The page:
“Once upon a time,” opens the Adventures of K’tonton, where we meet his future parents, a childless couple desperately longing for a baby of their own. One Sukkot, K’tonton’s mother is praying in shul and an elderly lady approaches her and asks why she is so sad and is praying so hard. Upon learning the reason for her anguish, the old woman tells K’tonton’s mother that on the last day of Sukkot, she should bite off the end of her husband’s etrog. Then, she says, she will surely have a child. That this comes true for the mother speaks to the almost magical—and one might even say the miraculous—aspect of these stories.

Perhaps what made Weilerstein’s books so unique is that they not only fulfilled a need in the Jewish community of that time for more Jewish children’s content, but they also emphasized the importance of maintaining a thriving Jewish culture and religion. Being an American, Weilerstein seems to say, doesn’t impede the practice of being Jewish.

Weilerstein’s—and by proxy, K’tonton’s—Judaism in the books is joyful, fulfilling and beautiful. For example, in the first chapter of The Adventures of K’tonton when K’tonton is just a baby, we read that “She fed him milk with honey in it—ISRAEL honey. ‘The Torah is like milk and honey,’ she said. ‘I will feed you milk and honey now, and when you grow older you will feed on Torah.’”2

K’tonton says goodbye to the Sabbath Queen during “the Havdalah service” in the story, “How K’tonton Plans a Palace for the Sabbath Queen.” Illustration by Jeannette Berkowitz, 1935. Courtesy of Ariel S. Winter

Although some stories are certainly not as sweet—and some are actually scary, such as when K’tonton “goes for a ride” on his mother’s chopping knife when she is making gefilte fish or when he spins down the street on a dreidel—things always turn out right in the end. The stories, while containing a message, manage to avoid an overly-moralizing tone or a tone of displeasure towards a child’s natural curiosity and inclinations. K’tonton is, for all intents and purposes, still a little boy who make mistakes. He isn’t perfect, and the books show us how even mistakes and imperfections can be transformed for the good through this joyful approach towards Judaism. This positive approach is thus conveyed not through harsh strictures, but through the author’s respect for every Jews’ own level of observance, as stated in her Preface.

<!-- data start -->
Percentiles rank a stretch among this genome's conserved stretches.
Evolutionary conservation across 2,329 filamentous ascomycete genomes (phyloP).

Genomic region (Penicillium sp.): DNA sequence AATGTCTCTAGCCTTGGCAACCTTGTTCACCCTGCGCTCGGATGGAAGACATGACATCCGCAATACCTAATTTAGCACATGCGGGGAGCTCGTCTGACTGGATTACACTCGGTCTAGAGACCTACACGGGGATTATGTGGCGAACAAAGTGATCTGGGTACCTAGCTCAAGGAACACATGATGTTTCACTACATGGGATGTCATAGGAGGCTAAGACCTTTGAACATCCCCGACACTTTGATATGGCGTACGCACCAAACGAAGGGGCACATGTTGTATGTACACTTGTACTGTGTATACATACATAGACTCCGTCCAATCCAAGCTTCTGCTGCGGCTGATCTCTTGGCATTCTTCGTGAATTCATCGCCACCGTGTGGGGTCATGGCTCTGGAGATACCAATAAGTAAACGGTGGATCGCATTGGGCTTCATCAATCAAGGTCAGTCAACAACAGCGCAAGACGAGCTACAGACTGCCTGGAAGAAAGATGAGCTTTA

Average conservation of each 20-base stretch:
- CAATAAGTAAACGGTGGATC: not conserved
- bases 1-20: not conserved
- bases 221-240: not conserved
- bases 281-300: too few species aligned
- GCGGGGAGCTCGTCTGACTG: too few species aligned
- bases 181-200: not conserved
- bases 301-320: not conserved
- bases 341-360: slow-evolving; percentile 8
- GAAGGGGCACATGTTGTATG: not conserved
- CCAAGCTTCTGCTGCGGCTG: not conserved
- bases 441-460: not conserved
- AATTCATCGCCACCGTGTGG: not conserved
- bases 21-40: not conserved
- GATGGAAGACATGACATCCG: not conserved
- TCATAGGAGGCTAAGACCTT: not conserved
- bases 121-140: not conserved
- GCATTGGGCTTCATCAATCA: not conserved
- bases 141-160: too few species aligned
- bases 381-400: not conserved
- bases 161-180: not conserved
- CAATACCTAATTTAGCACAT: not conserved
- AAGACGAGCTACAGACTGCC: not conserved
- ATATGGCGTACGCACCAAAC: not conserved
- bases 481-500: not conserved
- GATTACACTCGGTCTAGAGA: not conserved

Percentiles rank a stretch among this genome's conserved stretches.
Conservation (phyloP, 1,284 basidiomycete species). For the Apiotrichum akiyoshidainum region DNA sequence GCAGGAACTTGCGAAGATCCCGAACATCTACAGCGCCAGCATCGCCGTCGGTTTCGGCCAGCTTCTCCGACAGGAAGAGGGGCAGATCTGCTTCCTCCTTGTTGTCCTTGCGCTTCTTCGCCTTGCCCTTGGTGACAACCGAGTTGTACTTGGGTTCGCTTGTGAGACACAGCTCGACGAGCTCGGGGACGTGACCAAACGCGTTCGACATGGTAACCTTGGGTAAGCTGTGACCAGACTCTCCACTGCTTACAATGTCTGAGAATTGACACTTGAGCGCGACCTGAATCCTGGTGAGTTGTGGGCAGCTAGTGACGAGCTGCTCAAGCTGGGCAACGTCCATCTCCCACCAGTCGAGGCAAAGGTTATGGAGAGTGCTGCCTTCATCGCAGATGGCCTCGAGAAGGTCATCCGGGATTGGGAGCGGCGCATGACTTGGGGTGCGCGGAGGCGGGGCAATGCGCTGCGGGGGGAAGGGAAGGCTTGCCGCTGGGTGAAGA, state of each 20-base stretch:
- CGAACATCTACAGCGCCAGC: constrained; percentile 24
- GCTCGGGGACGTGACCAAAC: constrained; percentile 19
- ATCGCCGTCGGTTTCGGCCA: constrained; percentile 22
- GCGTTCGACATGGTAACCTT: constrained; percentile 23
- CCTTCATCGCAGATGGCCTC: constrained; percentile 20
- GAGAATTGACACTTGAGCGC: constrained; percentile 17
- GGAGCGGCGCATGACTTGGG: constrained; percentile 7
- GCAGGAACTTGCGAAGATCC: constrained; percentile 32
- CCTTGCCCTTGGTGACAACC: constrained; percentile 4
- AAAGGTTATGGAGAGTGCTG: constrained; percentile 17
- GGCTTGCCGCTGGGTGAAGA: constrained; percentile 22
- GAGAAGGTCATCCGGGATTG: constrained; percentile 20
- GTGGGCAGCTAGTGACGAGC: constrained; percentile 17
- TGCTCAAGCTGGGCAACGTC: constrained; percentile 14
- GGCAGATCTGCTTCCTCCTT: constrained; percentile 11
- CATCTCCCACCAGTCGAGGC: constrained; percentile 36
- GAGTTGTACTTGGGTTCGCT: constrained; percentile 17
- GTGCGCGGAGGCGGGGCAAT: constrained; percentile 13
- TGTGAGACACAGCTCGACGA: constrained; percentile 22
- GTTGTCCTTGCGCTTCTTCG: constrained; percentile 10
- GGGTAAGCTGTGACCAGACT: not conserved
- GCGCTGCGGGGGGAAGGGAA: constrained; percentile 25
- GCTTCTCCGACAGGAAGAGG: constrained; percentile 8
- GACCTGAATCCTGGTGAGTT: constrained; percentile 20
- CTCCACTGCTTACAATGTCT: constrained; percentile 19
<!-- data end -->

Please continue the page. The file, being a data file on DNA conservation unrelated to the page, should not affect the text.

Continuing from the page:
K’tonton’s stories and Weilerstein’s other children’s books were some of the first Jewish children’s books to be written in English. K’tonton’s adventures strike a harmonious balance between a child who is small in size and age, but who is also capable of operatively transforming his own life. Perhaps one facet of what makes K’tonton so compelling is that despite his miraculously diminutive figure, he grows, learns, and goes through experiences via his own free will.

Through the character of K’tonton, Sadie Rose Weilerstein was instrumental in turning Jewish children’s books of the time on their head. She ensured that American Jewish children of the time and in the future would have a hero that they could call their own, one whose stories contained a love of Judaism. Her stories continue to entertain and inspire us, thanks to that inquisitive little boy that Weilerstein and her family—and ultimately the world—would come to know as K’tonton.

Notes
1. Sadie Rose Weilerstein, The Adventures of K’tonton, ed. The Women’s League for Conservative Judaism, Fourteenth Printing (New York, 1981), 15
2. Ibid., 13

Bracha K. Sharp is a freelance writer and poet. Her education in English literature and psychology informs her writing in both her poetry and her article-writing. She was a contributor to the JLBWC newspaper and her poems have appeared in the APR and elsewhere. Her Jewish children’s picture-book is forthcoming, from Mosaica Press. All of her writing is available on her website, brachaksharp.com